INDIANAPOLIS (WISH) — Governor Mitch Daniels announced Thursday that $360 million is being invested in state pension funds. The money is coming from the state's $2.1 billion budget surplus. It's because the same law that created an automatic taxpayer refund calls for money to go into state pension funds first.
Daniels joined with state Senator Luke Kenley (R-Noblesville) to hand out symbolic checks to representatives of five state pension funds.
The contributions mean that four of those pensions are funded at the 80 percent level, making them sound.
"This is kind of a remarkable occurrence that we're able to do this at this particular point in time in our history," said Sen. Kenley.
The teacher's pension fund is the only exception, but it received the biggest contribution, $206 million, and the governor says it is now on solid financial footing. Other states, he said, can't honor pension commitments.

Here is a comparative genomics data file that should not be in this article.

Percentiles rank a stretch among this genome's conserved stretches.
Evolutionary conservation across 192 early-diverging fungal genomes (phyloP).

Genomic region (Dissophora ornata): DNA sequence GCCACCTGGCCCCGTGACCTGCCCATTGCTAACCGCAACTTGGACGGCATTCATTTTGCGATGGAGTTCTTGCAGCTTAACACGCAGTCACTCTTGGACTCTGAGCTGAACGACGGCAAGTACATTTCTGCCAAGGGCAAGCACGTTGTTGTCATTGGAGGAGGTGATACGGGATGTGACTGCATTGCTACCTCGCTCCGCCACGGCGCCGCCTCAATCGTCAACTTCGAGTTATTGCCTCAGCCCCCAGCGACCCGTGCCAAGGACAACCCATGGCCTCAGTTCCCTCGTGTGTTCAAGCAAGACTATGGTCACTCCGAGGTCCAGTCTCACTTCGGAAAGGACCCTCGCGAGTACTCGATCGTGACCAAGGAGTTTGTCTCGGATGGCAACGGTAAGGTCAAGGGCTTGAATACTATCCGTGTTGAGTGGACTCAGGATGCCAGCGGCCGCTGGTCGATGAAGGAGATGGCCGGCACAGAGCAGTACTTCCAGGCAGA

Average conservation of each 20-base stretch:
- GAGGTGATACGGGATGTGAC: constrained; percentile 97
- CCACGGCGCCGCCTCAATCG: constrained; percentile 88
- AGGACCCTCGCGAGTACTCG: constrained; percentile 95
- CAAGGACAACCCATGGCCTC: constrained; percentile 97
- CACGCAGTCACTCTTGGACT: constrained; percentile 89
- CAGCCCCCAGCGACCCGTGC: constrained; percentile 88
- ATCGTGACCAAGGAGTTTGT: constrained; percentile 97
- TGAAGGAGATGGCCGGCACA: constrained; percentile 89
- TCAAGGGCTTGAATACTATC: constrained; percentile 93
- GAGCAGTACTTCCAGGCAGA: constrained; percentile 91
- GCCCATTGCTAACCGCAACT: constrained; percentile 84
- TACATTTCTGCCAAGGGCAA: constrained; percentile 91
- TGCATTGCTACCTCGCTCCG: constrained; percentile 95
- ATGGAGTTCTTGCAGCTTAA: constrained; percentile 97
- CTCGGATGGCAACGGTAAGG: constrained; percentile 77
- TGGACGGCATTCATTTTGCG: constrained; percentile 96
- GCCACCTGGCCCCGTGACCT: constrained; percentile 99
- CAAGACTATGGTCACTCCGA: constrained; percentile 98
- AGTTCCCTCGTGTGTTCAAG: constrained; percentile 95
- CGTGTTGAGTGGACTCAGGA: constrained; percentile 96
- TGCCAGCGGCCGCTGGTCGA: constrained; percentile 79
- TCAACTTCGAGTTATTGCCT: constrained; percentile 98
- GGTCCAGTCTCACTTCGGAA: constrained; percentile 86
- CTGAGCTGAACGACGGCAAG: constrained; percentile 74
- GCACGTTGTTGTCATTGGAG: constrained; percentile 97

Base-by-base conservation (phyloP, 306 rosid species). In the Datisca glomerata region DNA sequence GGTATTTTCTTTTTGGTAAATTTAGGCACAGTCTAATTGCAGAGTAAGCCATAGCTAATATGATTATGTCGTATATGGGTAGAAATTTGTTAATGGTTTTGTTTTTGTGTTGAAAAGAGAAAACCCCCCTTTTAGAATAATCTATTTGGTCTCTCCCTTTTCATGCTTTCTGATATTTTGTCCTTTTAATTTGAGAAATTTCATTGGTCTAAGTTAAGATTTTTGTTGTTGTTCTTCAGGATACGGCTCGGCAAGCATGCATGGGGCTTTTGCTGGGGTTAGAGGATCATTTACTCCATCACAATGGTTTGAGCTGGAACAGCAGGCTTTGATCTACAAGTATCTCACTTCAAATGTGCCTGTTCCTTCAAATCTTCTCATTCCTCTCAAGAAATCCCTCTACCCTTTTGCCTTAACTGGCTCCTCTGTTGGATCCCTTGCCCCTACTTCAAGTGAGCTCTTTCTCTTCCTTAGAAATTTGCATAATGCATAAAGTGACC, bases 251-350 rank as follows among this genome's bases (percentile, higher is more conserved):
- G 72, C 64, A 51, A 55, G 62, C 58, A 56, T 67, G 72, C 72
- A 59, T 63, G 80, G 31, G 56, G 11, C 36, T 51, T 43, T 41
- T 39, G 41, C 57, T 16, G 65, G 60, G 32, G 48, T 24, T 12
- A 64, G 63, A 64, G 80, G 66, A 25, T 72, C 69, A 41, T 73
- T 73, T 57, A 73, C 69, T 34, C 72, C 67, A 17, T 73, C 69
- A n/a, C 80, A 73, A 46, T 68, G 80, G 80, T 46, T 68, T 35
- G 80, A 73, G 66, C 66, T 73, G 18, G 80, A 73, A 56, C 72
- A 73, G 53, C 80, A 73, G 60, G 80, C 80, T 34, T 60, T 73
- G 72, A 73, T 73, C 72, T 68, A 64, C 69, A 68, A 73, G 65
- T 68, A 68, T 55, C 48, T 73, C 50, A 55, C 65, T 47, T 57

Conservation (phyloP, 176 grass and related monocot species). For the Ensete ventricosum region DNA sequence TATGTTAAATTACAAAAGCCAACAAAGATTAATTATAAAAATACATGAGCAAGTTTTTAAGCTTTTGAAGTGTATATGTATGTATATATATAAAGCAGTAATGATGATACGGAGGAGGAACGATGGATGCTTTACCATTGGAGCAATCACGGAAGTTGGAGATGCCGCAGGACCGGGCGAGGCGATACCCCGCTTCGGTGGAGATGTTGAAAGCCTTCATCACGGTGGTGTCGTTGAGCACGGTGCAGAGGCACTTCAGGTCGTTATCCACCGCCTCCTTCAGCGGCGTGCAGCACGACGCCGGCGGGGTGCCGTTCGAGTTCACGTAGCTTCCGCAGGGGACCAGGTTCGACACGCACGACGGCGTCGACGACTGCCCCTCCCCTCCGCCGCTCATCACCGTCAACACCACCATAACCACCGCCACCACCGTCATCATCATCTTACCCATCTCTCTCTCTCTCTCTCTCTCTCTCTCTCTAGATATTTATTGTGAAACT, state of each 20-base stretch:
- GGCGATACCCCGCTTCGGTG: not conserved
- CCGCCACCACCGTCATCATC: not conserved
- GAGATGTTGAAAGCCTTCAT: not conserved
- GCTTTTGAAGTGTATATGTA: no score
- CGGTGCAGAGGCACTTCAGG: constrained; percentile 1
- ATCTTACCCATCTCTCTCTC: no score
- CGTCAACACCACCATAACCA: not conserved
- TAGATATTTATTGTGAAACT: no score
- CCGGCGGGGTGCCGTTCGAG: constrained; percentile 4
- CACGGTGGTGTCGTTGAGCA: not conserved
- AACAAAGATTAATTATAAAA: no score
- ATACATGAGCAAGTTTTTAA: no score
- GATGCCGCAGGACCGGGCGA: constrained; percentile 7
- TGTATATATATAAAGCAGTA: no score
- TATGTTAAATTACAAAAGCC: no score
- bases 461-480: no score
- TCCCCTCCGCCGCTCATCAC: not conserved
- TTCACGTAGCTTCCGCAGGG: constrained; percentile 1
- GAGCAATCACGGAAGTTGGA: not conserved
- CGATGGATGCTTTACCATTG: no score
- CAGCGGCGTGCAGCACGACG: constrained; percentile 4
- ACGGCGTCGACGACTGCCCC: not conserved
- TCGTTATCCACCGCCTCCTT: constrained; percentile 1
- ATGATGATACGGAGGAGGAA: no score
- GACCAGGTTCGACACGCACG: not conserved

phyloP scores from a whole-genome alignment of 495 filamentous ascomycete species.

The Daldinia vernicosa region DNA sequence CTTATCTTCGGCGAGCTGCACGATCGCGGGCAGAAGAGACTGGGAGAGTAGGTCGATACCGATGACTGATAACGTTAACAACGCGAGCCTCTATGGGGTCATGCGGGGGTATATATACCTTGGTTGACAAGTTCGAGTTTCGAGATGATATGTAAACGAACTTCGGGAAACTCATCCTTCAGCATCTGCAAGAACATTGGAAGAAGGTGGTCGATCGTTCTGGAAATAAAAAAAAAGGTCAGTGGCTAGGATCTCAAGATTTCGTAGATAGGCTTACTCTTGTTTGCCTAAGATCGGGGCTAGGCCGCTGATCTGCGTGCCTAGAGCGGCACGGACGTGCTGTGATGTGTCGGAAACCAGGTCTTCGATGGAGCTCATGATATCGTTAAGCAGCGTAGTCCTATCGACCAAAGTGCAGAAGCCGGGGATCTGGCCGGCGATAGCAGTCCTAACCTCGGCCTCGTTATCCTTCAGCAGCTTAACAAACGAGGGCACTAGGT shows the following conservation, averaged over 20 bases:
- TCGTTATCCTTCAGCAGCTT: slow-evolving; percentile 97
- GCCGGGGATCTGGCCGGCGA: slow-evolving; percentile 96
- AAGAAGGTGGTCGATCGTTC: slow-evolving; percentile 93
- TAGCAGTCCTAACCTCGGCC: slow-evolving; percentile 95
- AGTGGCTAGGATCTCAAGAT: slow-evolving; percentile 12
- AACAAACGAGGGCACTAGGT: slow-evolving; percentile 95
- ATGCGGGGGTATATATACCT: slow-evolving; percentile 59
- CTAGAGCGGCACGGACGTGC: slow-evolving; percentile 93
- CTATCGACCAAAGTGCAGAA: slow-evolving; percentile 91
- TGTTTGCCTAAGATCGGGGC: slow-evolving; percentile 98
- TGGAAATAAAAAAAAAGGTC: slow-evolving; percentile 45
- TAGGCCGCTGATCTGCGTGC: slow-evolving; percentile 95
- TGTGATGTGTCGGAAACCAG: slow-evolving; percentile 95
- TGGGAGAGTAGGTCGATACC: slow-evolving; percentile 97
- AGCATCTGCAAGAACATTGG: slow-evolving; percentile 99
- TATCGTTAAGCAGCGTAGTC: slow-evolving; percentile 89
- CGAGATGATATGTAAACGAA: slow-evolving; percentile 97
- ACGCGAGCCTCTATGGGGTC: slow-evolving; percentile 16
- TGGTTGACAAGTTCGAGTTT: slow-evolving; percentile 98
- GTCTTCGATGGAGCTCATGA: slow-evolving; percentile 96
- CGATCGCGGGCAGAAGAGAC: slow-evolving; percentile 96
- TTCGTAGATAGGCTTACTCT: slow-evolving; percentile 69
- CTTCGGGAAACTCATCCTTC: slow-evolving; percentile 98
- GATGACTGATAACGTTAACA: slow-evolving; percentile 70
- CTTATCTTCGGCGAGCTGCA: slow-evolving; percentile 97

"That will never be the case in Indiana," said Daniels, "and we are taking further steps today to secure what are already by every measure the most secure set of pension plans in the country."
Indiana’s teacher’s pension fund faces massive unfunded liabilities.
A series of I-Team 8 investigations last year showed the fund $11 billion short. A Pew Center on the States study released in June projected the deficit has grown to eclipse $14 billion.
An equal amount of money, $360 million, will go to taxpayers in refunds on 2013 tax forms. The exact size of that refund won't be determined for another three weeks. It's expected to be more than $100.
Meanwhile, the governor says the state is on track for another $2 billion dollar surplus next July and a repeat of the pension investments and taxpayer refunds.
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